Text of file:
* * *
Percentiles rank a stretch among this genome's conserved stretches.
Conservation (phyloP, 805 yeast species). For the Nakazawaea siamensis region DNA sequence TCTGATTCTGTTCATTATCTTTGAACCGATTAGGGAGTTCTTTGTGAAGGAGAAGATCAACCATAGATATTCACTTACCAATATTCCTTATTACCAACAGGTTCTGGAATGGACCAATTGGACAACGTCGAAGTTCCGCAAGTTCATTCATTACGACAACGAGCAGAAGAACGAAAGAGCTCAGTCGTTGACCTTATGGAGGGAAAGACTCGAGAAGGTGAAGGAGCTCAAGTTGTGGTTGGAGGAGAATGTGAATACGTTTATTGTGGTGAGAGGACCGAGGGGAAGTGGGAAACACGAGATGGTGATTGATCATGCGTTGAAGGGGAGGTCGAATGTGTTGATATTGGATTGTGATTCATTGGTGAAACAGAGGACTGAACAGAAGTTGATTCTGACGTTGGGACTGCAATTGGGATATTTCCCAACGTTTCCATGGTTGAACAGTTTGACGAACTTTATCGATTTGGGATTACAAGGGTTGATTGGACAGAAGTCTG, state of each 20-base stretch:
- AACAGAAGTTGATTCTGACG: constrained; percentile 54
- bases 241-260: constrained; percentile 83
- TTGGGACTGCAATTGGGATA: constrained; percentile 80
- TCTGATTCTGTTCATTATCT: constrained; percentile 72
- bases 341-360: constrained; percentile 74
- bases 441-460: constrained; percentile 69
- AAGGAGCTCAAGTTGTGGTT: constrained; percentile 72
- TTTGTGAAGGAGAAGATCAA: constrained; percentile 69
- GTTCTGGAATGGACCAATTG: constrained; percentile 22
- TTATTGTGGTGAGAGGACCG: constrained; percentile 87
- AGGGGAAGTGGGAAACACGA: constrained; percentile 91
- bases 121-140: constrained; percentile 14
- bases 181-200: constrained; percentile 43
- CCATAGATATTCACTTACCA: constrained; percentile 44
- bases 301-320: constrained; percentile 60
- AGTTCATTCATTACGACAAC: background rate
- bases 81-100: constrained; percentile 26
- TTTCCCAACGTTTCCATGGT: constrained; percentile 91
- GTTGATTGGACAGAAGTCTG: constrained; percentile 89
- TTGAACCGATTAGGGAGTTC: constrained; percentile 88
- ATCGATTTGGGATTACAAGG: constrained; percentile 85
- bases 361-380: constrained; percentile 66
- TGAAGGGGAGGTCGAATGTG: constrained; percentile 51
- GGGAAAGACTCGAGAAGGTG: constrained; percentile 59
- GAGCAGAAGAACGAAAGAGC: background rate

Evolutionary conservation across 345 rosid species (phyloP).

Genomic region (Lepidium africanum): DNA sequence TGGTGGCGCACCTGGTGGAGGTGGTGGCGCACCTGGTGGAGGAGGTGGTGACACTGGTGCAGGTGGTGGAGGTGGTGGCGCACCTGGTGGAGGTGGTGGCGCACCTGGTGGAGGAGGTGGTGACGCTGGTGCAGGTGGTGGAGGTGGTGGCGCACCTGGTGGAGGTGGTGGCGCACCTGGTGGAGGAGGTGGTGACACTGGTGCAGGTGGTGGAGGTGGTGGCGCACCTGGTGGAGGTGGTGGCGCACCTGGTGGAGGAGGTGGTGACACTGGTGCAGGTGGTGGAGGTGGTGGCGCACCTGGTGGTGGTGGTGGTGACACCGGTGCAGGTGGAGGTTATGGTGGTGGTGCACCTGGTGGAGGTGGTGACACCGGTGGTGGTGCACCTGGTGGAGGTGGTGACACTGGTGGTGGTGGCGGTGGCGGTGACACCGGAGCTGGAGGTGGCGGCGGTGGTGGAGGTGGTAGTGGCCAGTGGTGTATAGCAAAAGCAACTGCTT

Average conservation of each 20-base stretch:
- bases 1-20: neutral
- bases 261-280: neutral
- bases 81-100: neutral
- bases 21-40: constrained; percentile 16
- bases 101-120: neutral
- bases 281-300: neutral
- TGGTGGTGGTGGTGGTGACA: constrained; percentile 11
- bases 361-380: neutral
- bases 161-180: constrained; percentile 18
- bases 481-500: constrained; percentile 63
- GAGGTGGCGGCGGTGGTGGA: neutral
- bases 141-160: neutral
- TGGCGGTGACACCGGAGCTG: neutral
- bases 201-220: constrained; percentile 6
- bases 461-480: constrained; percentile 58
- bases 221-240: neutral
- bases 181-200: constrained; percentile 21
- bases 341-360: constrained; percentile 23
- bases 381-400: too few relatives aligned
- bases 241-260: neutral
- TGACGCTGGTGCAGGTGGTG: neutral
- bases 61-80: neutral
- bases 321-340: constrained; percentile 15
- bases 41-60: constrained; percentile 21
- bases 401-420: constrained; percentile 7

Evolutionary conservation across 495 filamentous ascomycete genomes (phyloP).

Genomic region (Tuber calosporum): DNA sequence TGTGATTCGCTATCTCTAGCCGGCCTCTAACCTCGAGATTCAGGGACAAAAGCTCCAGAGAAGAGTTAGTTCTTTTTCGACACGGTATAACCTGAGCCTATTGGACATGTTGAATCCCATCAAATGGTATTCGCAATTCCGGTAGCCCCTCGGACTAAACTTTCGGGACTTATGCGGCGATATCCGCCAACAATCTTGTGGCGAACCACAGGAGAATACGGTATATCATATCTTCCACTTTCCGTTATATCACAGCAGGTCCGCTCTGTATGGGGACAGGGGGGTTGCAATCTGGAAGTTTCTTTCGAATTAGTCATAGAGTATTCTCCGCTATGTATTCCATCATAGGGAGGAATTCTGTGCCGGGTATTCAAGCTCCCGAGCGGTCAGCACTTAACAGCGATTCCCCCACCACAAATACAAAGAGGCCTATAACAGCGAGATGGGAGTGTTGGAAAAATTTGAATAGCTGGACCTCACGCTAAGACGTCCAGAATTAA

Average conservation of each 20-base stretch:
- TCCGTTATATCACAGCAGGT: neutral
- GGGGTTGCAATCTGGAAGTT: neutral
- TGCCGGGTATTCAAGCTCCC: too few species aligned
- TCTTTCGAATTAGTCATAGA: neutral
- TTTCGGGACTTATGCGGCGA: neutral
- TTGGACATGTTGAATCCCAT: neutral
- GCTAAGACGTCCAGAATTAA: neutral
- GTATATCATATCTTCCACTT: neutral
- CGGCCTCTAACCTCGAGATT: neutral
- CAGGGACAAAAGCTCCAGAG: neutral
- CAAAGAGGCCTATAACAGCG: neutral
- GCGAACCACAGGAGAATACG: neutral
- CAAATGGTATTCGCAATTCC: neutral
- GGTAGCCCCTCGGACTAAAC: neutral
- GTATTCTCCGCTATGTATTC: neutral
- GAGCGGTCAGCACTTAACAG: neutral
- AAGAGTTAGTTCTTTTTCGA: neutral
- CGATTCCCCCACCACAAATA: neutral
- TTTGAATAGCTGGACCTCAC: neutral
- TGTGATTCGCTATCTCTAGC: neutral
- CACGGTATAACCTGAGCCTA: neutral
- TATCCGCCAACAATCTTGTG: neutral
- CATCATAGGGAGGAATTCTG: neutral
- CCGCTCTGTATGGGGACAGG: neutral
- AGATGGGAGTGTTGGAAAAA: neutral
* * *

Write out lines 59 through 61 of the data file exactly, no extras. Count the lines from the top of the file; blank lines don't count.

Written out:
- TCCGTTATATCACAGCAGGT: neutral
- GGGGTTGCAATCTGGAAGTT: neutral
- TGCCGGGTATTCAAGCTCCC: too few species aligned